The London Cycling Campaign (LCC) has highlighted the dangers posed by a cycle lane in Pimlico, Central London, where a cyclist was killed after being hit by a lorry last month.
Everton Smith, aged 48, from Fulham, died after being struck by the vehicle on the morning of Saturday 22 May close to the junction of Vauxhall Bridge Road and Drummond Gate, and police are asking witnesses to the incident to contact them on 020 8285 1574.
The accident took place on the northbound side of Vauxhall Bridge Road, and there is an equally narrow cycle lane on the opposite side of the road which has been graphically captured in a video posted to YouTube by user gaz545, who says “I hate this lane, it gives cyclist false hope that they are protected and car drivers and [sic] excuse to pass close!”
The footage itself shows cyclists using the lane forced to cycle right next to the kerb due to the close proximity of a passing coach, one of many to use the road, which is the main route south out of Victoria Coach Station.
According to LCC, the narrowness of the cycle lane results in cyclists having to adopt an unsafe position on the road, particularly when there are large vehicles such as lorries or coaches nearby.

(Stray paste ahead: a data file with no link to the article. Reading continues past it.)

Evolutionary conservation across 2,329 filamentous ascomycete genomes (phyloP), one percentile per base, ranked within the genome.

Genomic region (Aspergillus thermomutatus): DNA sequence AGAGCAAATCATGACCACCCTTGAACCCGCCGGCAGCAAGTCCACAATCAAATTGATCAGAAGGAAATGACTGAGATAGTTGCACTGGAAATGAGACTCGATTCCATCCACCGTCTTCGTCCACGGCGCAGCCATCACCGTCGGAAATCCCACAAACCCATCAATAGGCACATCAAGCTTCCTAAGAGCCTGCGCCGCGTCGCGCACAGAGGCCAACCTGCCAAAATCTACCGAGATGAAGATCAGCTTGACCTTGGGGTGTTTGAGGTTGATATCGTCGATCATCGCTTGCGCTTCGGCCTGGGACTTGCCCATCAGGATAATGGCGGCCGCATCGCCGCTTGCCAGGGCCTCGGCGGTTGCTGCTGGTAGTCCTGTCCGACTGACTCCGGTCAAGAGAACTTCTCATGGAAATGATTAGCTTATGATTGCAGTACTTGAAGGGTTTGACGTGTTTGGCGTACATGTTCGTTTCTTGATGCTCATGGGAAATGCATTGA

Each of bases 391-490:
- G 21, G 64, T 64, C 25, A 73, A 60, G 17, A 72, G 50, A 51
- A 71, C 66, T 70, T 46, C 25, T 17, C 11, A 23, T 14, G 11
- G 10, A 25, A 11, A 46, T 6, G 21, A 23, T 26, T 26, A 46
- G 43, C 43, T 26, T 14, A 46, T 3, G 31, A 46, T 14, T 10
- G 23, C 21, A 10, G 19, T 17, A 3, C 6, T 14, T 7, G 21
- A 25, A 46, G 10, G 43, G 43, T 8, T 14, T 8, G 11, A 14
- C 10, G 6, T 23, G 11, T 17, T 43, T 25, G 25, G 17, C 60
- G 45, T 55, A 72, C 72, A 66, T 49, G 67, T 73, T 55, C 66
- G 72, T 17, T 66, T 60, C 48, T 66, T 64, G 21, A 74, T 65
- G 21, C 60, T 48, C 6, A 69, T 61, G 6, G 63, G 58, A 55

LCC Communications Officer Mike Cavenett said: "This cycle lane is so narrow it was almost not possible to put a bicycle logo on it.
"It's a facility that says to drivers that bikes should be in the gutter, and encourages cyclists to ride in a position that National Standards Training says is unsafe.
He continued: "It's not known whether this lane contributed to Mr Smith's death, but something clearly needs to be done about these potentially lethal facilities.”
Born in Scotland, Simon moved to London aged seven and now lives in the Oxfordshire Cotswolds with his miniature schnauzer, Elodie. He fell in love with cycling one Saturday morning in 1994 while living in Italy when Milan-San Remo went past his front door. A daily cycle commuter in London back before riding to work started to boom, he's been news editor at road.cc since 2009. Handily for work, he speaks French and Italian. He doesn't get to ride his Colnago as often as he'd like, and freely admits he's much more adept at cooking than fettling with bikes.